#socs Musical Confusion

In Western music, there are 12 major keys: C, C# (D flat), D, D# (E flat), E, F, F# (G flat), G, G# (A flat), A, A# (B flat), and B. The most common key is C, which takes the notes with no sharps (#) or flats after them: C, D, E, F, G, A, B. Using the letter names is most common today, but occasionally you’ll see these written in the sol-fa degrees: do, re, mi, fa, so (or sol), la, ti (or si).

The first time I played with a group of Spanish musicians, their music denoted their chords using the sol-fa method. I was unfamiliar with it, but I had seen The Sound Of Music and figured that do-re-mi depended on the key you were in. Thus, if the song was in the key of C, do was C, re was D, mi was E etc., and if the song was in F, do was F, re was G, mi was A etc.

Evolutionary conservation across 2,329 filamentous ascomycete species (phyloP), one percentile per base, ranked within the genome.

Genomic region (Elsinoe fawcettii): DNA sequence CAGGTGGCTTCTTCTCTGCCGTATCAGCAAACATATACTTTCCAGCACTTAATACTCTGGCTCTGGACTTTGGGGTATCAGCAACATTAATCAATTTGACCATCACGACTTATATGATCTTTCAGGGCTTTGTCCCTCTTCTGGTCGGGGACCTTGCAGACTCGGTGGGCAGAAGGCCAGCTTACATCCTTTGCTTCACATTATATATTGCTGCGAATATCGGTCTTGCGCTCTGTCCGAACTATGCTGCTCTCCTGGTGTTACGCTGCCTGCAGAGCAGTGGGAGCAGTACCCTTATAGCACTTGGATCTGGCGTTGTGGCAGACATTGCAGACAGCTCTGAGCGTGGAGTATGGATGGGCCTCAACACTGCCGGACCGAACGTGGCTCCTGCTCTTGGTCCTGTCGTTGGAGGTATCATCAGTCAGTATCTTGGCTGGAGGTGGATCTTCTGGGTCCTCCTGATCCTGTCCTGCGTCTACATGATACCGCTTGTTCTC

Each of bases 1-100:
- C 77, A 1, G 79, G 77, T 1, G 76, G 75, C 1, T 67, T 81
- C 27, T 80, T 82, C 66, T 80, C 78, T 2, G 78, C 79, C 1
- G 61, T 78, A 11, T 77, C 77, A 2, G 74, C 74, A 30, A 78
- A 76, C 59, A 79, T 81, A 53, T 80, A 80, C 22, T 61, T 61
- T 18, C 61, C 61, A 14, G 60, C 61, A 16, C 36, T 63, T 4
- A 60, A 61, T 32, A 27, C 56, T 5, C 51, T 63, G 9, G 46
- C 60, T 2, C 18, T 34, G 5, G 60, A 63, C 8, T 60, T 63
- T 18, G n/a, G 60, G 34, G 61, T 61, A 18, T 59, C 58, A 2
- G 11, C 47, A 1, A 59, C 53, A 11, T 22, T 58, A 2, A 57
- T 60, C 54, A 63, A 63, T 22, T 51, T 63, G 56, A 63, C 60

The first song we play together is in the key of F, and the first chord is re minor, so we all start, with them playing D minor and me playing G minor. They stop and look at me like “what the hell are you doing?” and I look at them like “what the hell are you doing?” After some discussion, we got it all straightened out, and I learned a new trick.

Linda runs Stream of Consciousness Saturday. Now a word about Pet evaporated milk.

22 thoughts on “#socs Musical Confusion

  1. I thought you had the whole Do, Re, Mi song:) I think I got it but it feels like math to me and I am starting to get a headache:))


  2. Very interesting! Not that I understand it all. I learned how to sing listening to The Sound of Music soundtrack and put my fingers where the dots are on the chord charts, tho sometimes I cheat. You have a # mind, John.


    1. There’s a lot of Greek in music, as it happens: Pythagorean tuning, the modes of the major scale (Ionian, Dorian, Phrygian, Lydian, Mixolydian, Aeolian, Locrian), and I’m sure I could find more.


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